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I used to be scared of the wind

13 January 2023

When I was 8 years old, I was so scared of the wind that I got into a stranger’s car and asked him to drive me home, just to get out of it.

Every morning before school, I would open the curtains to see if leaves or rubbish were being blown along the street. If I could hear the howl of the wind in the chimney, my throat would tighten and my stomach would begin to churn. “I feel sick”, I would say, and mum would let me stay at home. Why didn’t she make me go to school? Mr Leroy, my teacher, had told her that a lot of 8 year olds develop sudden phobias which go away if they are ignored, so that’s what my parents did.

I don’t remember what happened when I got out of the stranger’s car when it pulled up to our kerb, but I do know that the man took me to our door and spoke to my mum. It makes sense that letting me stay at home to watch tv was preferable to that.

It’s been windy this week, and I have hated it. I had to get the train to London on three of the days, which meant cycling against the wind to the station for the first time in weeks. My knees are creaking as a result and, today, I cycled so slowly back from the supermarket that I nearly fell off my bike. It’s a short, flat ride but my bike is heavy, and I am old.

Running in the wind isn’t as hard as cycling, but no matter what direction I run, the wind is never, ever, behind me. Today, on my day off, I cycled to the gym (why do I hate myself?) so that I could go for a cross-country run. On the bike, the wind was grim. On foot, it was fine. Refreshing, even. I ran from Thorpe Wood, up Ferry Hill and out towards Marholm, then across the public footpath which skirts the Milton Estate to Castor Hanglands and back through Ailsworth and Castor. I love this route in every season. It’s high ground (for round here), so even at its muddiest it’s still a pleasure to run.

The path goes through farmlands and woodlands. Flocks of linnets rose and crossed my path from field to field. A single skylark struggled against a gust of wind, eager to get away from me. Approaching the crossways of two footpaths, the windsock that marks the private air field was blowing horizontal. A long sward of clipped green grass sat temptingly behind the PRIVATE sign. I always think that this airstrip would be a great place to do interval training, though someone would probably shoot me for it.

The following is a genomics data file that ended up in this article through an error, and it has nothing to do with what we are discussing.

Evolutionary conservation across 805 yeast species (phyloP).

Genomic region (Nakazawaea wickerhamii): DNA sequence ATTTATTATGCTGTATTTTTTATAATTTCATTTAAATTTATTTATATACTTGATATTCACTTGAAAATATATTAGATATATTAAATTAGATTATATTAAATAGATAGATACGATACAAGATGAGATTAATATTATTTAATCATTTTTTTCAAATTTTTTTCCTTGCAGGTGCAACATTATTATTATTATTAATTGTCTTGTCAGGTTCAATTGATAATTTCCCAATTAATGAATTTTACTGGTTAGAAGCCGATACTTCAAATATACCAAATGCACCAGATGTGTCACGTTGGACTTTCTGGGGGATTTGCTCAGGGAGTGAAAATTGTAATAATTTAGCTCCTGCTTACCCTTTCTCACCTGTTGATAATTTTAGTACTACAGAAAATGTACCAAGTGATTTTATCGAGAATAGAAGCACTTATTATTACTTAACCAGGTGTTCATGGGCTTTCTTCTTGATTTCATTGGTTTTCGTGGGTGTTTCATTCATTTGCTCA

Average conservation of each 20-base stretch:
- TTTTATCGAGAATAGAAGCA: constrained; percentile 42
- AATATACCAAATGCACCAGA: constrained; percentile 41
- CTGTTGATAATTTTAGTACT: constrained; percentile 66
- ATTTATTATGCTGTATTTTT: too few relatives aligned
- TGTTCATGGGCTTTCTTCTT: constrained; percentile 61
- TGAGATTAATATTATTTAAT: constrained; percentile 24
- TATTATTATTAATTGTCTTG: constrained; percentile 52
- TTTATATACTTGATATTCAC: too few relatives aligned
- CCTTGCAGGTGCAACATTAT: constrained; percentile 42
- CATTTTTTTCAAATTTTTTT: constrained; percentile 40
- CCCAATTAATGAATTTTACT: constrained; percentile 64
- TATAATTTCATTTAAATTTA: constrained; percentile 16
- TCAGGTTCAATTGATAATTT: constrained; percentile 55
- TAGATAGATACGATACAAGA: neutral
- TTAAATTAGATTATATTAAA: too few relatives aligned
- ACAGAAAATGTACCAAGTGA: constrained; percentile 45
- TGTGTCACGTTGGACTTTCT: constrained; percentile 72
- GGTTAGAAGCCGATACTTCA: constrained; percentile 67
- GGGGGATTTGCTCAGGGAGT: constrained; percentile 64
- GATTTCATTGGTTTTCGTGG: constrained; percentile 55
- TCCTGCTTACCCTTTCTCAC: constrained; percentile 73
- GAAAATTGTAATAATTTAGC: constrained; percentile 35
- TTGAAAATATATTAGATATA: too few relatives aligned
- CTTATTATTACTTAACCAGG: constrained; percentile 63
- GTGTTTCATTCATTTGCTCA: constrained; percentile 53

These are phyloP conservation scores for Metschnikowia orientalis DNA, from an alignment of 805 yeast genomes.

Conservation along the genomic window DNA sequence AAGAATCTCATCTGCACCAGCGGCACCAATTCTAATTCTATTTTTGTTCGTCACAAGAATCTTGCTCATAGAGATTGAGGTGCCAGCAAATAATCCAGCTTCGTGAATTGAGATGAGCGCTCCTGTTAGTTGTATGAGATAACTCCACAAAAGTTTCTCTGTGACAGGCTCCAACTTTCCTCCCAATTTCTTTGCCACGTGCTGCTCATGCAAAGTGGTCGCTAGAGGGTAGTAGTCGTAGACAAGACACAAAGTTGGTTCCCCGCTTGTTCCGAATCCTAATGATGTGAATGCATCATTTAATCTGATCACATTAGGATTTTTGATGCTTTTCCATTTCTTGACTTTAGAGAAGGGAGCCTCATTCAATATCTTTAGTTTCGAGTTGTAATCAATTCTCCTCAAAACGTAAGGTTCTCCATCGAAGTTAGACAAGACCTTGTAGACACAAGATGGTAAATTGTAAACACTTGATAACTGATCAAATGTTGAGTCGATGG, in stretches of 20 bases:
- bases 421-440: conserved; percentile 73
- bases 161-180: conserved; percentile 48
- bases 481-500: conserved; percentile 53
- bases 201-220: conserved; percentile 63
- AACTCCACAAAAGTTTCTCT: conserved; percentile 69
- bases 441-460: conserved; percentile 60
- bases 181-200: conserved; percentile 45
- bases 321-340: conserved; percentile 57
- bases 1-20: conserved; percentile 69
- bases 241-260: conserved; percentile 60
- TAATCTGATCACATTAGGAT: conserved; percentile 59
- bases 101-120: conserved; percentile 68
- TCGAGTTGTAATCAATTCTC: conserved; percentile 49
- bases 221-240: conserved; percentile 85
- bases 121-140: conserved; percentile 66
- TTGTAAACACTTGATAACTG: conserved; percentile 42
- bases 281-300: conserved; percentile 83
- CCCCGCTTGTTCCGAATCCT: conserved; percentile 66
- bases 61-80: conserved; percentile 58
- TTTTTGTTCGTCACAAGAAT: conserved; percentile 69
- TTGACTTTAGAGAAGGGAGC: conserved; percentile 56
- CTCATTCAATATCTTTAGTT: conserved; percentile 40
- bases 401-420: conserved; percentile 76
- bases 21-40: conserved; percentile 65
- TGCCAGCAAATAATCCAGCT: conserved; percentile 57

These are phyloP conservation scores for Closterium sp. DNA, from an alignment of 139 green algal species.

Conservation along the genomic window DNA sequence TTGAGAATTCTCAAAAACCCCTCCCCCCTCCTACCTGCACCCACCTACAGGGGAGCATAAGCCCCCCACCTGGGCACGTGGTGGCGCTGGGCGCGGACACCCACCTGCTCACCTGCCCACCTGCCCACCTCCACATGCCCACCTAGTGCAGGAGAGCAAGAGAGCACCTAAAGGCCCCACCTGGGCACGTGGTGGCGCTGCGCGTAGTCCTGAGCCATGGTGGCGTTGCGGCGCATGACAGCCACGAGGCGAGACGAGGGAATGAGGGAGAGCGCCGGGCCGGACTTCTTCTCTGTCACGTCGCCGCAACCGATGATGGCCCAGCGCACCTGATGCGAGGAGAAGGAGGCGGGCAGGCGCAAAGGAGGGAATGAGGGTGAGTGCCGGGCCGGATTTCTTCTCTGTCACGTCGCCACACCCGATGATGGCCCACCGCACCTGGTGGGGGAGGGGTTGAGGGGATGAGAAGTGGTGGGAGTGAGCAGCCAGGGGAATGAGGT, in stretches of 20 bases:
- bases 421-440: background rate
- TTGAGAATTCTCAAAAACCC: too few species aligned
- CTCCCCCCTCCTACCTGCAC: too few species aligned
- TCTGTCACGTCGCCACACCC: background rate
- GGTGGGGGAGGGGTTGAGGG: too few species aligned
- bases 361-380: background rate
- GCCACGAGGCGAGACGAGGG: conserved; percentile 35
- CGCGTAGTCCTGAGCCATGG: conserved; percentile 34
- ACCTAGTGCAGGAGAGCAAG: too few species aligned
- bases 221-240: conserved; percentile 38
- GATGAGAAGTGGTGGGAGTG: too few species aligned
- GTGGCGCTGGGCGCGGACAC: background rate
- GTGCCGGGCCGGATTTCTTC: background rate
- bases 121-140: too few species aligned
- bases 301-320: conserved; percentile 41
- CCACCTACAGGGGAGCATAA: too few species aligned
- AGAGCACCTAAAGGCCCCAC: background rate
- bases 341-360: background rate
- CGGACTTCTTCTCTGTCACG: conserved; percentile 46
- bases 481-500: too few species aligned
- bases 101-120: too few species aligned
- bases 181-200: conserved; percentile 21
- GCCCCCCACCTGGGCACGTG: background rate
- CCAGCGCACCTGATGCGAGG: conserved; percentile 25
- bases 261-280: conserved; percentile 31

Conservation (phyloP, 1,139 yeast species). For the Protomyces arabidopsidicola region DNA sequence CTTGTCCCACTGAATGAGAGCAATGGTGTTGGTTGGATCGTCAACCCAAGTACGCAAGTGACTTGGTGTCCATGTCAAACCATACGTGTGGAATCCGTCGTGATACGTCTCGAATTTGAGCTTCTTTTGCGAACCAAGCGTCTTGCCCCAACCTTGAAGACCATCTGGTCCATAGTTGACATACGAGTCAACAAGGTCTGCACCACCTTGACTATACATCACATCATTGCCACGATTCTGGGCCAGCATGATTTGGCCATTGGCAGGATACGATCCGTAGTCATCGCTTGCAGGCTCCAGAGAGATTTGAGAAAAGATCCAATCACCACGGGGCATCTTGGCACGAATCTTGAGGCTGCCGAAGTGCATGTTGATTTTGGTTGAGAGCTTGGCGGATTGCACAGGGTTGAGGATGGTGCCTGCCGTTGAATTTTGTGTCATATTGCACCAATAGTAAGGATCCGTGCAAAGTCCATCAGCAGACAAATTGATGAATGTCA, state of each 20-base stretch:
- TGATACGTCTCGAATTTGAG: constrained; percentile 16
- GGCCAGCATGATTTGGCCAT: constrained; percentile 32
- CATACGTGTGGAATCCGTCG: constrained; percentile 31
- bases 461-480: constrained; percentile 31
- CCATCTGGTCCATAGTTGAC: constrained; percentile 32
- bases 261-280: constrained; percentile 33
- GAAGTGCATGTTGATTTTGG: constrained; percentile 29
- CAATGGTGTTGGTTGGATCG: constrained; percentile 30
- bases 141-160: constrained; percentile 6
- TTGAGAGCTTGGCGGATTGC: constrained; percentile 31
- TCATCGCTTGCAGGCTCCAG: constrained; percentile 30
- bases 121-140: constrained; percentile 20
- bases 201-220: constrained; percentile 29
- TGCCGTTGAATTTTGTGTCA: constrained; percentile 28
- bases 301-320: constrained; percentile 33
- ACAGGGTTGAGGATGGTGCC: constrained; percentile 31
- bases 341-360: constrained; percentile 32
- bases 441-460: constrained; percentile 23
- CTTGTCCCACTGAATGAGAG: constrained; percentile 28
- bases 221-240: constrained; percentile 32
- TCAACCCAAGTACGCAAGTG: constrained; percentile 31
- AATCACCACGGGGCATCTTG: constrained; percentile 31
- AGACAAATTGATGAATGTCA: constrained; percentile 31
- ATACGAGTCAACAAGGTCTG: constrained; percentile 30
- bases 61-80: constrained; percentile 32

Back on the Helpston Road, a pheasant scooted across my path, backlit by a weak winter sun. A constant comb of light, shafts which couldn’t break through the clouds, hovered in the eastern sky. As I approached Ailsworth I had to slow to a walk to get my heart rate down, the remains of November’s covid still lurking in my lungs. Before the A47 bridge, birds of prey circled concentrically: red kites on the left, a buzzard on the right.

I was surprised by the January colours on this run. I was slow, and had lots of time to look at the landscape. The ploughed fields looked purple, but shards of hay were glowing orange in the furrows. So often, colours seen at a glance reveal themselves to be a combination of two quite different ones, in close up.

This week I went to a training session that’s been on my mind. It was on polarity thinking, something that can be used for ongoing problems that have two correct answers which are interdependent (eg, self and others; continuity and change). There are upsides and downsides for each pole, and the aim of polarity thinking is to stay in the upsides of both poles, without sinking into the downs.

As I was running, I was thinking about being scared of the wind. Was it the wind that was frightening, or its effect: how it made me feel? The swirl and howl of a gale raised a panic in me that I couldn’t deal with. Indoors was safety from that. Outdoors was risk. I’m not frightened of the wind any more, but I am scared of heights, stairs that you can see through, and really big dogs. Staying inside my house would keep me safe from all of those, but stop me from doing almost anything. You never know when an architect is going to put one of those staircases in.

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